Tuesday, August 02, 2005

Torches, torches, torches

Uh, this would be banned in Canada. Maybe. Maybe not?

The Torch Festival is like a big vacation time here. Last night, we checked out some of the festivities by seeing a Yi fashion show and then went to light some torches. For the fashion show, we got to sit right behind the judges! Oh yeah! :D Well, except, that the county leaders showed up and took our spots. So we sat behind them. Which wouldn't have been so bad except for all the cigs they smoked. But it was still very cool.

So the Torch Festival. You get these big bundles of sticks that are taller than I am and then light them up. Then you carry and wave them around. Everyone does this, even the 3-year-olds. It's like Pyro City. @@ We had to dodge so many torches. But it was cool. Then they made these huge bonfires and everyone danced around them. The town's target was to have 1,000 people out.

You can tell that things are changing in the town. For example, we now have lines and crosswalks on the streets, as well as street signs; they were painted while we were in Xichang. Mind you, nobody uses the crosswalks here. And very few drivers stay in their lanes. You can't really do that when there are people who fill the street everywhere. You know that old joke that Chinese are the worst drivers ever? After staying here and seeing our drivers in action (especially on the mountain roads), I'd have to disagree. Chinese may be the worst drivers ever if your standard is whether people drive according to the law. But in terms of pure skill the average driver here would outclass any North American driver. Well, except for maybe New York cabbies.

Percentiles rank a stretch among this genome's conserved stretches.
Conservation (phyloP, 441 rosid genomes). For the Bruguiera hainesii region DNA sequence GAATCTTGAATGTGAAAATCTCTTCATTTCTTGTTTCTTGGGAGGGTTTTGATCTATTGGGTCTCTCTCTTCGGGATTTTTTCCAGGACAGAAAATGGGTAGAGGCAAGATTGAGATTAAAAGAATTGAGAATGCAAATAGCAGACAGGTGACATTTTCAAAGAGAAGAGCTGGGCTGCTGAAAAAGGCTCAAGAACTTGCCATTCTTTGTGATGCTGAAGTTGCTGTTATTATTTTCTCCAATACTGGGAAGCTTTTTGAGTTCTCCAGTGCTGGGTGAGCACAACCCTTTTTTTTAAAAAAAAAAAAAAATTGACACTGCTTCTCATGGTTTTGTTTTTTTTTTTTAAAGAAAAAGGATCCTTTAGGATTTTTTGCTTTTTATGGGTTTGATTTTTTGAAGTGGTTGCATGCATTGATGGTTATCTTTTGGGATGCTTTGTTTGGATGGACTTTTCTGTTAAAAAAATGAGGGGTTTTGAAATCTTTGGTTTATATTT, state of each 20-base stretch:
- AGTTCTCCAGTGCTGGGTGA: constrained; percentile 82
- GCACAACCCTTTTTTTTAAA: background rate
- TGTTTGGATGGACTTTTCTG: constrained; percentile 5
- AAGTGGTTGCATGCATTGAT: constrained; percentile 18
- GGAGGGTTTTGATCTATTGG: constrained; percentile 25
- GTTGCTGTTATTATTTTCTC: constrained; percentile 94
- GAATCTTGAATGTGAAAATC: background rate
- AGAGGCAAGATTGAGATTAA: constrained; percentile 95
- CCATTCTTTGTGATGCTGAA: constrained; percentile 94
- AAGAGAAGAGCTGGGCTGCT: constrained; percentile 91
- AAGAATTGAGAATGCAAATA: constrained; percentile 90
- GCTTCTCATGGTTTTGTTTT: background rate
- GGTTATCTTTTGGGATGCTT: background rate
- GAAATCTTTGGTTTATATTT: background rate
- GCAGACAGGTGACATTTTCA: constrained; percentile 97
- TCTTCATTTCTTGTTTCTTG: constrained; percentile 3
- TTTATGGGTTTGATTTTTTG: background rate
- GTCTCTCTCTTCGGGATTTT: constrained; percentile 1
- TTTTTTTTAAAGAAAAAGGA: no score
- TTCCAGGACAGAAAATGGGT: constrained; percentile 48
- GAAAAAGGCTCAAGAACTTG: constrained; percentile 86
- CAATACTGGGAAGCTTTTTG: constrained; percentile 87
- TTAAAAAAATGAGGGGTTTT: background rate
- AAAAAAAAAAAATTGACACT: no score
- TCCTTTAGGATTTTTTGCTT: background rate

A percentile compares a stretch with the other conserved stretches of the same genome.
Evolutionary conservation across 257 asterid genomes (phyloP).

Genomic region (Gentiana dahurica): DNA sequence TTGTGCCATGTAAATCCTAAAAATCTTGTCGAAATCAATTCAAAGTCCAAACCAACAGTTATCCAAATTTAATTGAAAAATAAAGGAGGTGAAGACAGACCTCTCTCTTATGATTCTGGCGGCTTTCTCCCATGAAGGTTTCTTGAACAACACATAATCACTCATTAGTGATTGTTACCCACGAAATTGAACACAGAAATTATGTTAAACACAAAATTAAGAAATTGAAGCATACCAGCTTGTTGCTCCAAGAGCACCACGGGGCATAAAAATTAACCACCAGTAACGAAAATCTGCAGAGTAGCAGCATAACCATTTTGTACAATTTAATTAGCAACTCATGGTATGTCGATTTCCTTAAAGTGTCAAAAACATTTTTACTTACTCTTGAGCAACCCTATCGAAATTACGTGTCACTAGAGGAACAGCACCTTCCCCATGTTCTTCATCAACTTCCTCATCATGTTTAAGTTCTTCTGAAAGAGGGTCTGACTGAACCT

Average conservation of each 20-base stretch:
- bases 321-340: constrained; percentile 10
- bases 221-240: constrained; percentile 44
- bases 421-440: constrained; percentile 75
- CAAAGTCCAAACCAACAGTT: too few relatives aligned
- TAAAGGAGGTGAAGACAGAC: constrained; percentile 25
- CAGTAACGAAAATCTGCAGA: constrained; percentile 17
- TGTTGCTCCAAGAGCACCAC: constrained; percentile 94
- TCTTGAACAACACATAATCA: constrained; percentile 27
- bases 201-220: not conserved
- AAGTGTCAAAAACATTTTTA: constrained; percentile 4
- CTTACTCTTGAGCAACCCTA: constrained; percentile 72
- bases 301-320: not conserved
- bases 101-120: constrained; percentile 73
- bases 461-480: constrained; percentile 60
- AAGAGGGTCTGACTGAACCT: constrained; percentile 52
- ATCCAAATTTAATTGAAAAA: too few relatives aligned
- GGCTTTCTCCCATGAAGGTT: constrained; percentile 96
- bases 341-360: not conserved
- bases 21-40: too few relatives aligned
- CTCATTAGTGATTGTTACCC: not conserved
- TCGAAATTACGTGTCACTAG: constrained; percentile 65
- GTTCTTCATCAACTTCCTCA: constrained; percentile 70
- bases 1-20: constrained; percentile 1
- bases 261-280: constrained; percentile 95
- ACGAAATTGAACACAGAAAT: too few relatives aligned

I finally figured out why my towels always smell so bad. It's because the water smells bad. Why'd it take me so long to figure out? And why is it that I'm the only one that seems to have this problem?

Things that we're asking daddy to help with.

The sponsored students here have graduated their programs and are now awaiting acceptance into university for med school. Hoping they all get accepted. But then after they get accepted, the org has to figure out which students to sponsor for med school. Those students who don't receive sponsorship must somehow raise their own funds. Tuition costs 20,000 kuai per year, if I heard right. That's a ton of money here. Daddy needs to pull through.

The YC was created to help the youth problem in the city. There's surprisingly little violent crime, but there is a d-trade. As well, kids here can start to smoke cigs from when they're as young as five. The smoking rate obviously goes up as the age goes up. The soccer guys experienced an example of youth issues in the city on the last day before the Torch Festival started. An 11-year-old was upset that his team lost a soccer game and so him and his friends started beating up a kid from the other team. When the soccer TA walked up to them, they all dispersed and ran away and the coaches thought they were just playing a game. But the next day (last before the Torch Festival), the same kids were making trouble, so they were sent home early. Then the troublemaker says to the same victim, "Hey, remember, we promised to fight you!" Then they go and sit down at the gate and wait for the day to be over. The coaches look at each other and wonder what's going on. So the other kids explain, say that the troublemaker is always like that at school whenever he loses at anything, and the coaches go get Camp Lady. As they all approach the group at the gate, the kids bolt. Coaches run after them and search all around the city. Finally, they find the kids swimming in their birthday suits in the local river. Chee, not a good situation if you're trying to avoid someone. ;) So they see the coaches and start putting their clothes back on and are about to bolt again. Fortunately, the soccer TA had circled around and caught them in a pincer, Splinter Cell style. Hehe. They brought the kids back to the YC and had a long talk.